• Use <OBJECT> tags instead of Server.CreateObject, when instantiating objects at Application or Session scope. The reason is that IIS delays actually instantiating the object specified by <OBJECT> tags until the object is actually put to use. If you use <OBJECT> tags, and your script never uses the object, then your application does not instantiate the object. In contrast, Server.CreateObject forces IIS to immediately create an instance of the object, whether the script uses the object or not.

  • Use local variables, avoid public variables. The ASP scripting engine can access local variables quicker than public variables because the entire namespace does not need to be searched to access the value of a local variable.

  • Use client-side validation of user input, where possible, to minimize the HTTP round trips required. If the browser is full-featured, harness the power of the browser, and free up server-side resources for more critical tasks. Of course, some integrity checking still should be performed on the server, depending on the application, as an extra precaution against data corruption.

  • Copy individual values from collections into local variables, if you are going to reference the value more than once. This saves ASP from having to perform lookup processing in the collection for each and every reference.

  • Turn off session state for the entire application, if possible. If your application does not require the use of IIS sessions, you should use IIS Manager to disable session state for the entire application. Sessions in IIS remain in memory, and the memory allocated to the sessions will not be freed until the session has been terminated or timed-out. If many concurrent users are using your application, the server's resources may become depleted, and performance may be affected. You should disable session state for the parts of your application that don't need session state by using the @ENABLESESSIONSTATE directive.

    Turning off session state whenever possible is especially helpful if the page contains a <FRAMESET> element. Some browsers, including Internet Explorer, use separate threads to process the separate frames of the frameset. If session state is turned on for the frameset page, the client-side performance benefit of these parallel threads is lost because IIS is forced to serialize the threads processing the separate requests.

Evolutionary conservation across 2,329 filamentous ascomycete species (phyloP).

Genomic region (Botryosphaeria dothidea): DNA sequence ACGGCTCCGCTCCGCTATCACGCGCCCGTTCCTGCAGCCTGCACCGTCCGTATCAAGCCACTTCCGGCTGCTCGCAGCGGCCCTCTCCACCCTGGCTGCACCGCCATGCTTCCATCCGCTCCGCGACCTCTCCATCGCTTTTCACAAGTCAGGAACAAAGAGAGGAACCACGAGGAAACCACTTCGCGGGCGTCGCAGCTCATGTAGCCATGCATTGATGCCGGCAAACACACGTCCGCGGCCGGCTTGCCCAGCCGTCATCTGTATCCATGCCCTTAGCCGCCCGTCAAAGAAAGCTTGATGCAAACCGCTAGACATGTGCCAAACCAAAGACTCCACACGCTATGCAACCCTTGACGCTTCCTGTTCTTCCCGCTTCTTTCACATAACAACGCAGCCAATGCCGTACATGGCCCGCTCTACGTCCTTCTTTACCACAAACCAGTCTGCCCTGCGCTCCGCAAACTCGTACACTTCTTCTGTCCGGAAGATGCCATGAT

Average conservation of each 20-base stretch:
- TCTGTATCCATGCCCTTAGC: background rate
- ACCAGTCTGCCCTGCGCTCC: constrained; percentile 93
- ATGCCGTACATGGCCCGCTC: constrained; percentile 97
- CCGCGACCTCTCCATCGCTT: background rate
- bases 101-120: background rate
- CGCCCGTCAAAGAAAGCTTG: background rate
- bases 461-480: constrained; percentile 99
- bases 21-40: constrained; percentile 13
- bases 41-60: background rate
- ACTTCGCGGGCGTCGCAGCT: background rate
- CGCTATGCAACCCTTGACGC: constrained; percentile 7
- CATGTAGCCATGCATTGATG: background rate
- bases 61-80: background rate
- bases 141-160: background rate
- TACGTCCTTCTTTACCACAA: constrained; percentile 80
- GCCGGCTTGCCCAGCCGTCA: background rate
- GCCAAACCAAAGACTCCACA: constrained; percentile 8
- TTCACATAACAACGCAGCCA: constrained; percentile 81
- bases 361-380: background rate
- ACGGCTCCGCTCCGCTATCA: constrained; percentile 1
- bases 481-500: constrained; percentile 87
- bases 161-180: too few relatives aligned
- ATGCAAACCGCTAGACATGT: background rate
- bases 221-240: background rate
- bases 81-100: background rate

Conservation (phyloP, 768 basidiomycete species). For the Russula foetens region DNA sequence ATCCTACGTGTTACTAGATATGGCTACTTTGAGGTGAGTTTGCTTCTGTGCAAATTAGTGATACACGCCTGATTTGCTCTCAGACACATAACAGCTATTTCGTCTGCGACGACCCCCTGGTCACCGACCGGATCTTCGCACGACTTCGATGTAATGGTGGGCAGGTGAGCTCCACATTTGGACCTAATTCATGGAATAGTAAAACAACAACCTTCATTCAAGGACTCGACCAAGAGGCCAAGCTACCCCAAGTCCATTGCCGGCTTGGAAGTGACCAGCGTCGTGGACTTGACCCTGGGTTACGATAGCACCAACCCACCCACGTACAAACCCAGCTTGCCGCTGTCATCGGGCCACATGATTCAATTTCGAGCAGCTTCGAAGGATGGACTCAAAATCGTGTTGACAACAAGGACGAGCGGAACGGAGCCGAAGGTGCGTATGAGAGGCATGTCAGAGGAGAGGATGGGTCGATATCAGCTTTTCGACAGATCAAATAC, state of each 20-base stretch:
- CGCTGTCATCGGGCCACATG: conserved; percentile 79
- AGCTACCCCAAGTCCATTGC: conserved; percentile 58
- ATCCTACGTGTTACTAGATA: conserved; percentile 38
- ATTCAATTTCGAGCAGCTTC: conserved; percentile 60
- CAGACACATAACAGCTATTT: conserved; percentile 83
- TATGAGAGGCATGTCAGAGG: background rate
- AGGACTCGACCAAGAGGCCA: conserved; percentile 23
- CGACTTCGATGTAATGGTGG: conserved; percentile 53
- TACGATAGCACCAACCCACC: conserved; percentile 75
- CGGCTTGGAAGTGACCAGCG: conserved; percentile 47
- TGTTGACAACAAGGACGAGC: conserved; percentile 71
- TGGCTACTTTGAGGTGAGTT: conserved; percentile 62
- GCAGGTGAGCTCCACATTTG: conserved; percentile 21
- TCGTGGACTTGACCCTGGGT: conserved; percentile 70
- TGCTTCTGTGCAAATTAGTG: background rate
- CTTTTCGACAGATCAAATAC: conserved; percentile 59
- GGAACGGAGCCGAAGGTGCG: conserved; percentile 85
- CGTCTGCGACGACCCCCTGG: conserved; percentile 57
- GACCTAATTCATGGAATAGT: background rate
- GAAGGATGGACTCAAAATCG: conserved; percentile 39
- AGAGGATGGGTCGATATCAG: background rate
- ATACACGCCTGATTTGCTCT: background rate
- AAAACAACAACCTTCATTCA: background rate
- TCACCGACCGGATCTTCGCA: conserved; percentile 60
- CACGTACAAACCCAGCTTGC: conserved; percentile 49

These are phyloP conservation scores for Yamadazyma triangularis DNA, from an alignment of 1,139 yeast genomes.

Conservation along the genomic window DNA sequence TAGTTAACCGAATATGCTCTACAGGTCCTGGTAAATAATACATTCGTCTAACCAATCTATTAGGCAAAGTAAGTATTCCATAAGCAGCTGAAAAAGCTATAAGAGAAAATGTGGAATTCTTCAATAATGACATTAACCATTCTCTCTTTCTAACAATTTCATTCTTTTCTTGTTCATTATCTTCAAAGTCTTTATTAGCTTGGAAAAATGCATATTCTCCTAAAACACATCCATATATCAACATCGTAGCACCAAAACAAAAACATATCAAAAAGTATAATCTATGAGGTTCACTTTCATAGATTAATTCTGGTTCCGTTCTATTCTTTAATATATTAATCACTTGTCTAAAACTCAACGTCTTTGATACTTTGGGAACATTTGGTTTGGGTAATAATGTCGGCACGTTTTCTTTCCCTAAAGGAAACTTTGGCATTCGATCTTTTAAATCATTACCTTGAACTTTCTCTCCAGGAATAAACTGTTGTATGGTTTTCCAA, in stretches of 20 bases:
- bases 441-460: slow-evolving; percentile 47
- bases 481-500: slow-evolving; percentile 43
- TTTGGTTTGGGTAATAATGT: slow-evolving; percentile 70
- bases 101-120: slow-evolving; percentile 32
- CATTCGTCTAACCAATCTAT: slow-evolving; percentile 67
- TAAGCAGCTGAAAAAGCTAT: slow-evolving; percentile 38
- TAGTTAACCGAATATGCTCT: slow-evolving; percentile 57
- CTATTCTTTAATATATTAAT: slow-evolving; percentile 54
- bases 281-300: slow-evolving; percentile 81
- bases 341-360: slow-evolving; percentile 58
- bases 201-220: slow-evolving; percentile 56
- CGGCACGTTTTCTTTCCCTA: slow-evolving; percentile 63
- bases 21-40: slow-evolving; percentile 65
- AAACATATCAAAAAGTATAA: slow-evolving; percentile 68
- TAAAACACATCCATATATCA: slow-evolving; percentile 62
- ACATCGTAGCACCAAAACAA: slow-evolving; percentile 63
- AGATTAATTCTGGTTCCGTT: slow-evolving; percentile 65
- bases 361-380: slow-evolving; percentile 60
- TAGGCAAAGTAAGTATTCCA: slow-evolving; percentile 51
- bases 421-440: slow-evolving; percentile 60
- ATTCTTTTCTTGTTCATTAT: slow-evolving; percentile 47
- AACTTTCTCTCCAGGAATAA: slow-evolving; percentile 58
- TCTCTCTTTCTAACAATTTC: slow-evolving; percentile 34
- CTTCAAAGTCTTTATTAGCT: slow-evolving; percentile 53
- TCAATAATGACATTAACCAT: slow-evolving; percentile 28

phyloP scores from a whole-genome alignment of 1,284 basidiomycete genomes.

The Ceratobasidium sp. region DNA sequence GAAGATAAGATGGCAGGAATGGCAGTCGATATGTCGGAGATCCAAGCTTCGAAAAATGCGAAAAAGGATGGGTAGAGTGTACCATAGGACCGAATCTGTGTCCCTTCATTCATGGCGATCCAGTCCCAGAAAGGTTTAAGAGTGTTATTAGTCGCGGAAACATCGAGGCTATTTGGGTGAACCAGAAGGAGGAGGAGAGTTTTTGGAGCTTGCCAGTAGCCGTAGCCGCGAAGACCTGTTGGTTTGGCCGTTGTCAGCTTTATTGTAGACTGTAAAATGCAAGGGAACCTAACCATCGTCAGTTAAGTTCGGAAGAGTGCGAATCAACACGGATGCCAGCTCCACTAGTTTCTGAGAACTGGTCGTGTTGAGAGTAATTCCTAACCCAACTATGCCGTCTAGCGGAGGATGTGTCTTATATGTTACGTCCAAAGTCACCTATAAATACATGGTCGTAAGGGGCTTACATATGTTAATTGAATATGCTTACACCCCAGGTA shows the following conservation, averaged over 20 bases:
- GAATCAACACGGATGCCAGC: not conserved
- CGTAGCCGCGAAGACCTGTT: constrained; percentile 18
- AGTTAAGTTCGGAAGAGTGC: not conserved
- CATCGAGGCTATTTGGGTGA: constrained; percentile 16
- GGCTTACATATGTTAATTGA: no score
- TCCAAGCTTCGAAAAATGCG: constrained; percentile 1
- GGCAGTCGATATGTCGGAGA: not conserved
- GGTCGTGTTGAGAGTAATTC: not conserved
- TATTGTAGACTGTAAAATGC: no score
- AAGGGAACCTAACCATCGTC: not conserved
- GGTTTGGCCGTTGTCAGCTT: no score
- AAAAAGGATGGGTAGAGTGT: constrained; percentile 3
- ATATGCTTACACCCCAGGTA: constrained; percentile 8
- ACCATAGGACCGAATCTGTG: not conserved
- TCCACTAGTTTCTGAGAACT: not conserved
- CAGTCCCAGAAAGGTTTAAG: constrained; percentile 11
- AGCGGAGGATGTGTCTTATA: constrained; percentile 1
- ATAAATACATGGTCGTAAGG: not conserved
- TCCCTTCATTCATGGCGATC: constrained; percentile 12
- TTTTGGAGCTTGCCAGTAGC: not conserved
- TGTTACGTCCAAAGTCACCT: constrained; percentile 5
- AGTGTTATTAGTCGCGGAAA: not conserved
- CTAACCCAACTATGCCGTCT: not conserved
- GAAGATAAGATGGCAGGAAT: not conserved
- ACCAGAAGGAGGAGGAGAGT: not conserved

• If you do rely on session state, avoid placing large amounts of data into the Session object, and into session state. Sessions in IIS are persistent, and the memory allocated to the sessions will not be freed until the session has been terminated or timed-out. If many concurrent users are using your application, the server's resources may become depleted, and performance may be affected.

  • Do not provide empty Session_OnStart or Session_OnEnd.

  • Pay close attention to the effects of IIS and ASP configuration changes. See the following section titled Optimizing ASP Configuration on IIS for more details.

  • If your ASP page is running as part of an application, designate the application as out-of-process for application debugging only. Process isolation, which was introduced in IIS 4.0, is a useful capability. The cross-process marshalling required to support process isolation, however, can introduce a certain amount of overhead to ASP processing. This difference in overhead is most significant for simple ASP pages, and is less of a concern for more complex pages. To maximize scalability and performance, however, consider running the application out-of-process only until it is sufficiently debugged and stable to be run in-process with IIS.

  • Avoid ReDimming arrays, if possible. It is more efficient to simply allocate the full size of the array when the array is first initialized.

IIS provides several configuration settings that you can adjust to tune the performance and scalability of your Web applications. Performance tips are provided in the reference page for each property; click a property in following list to see its reference page.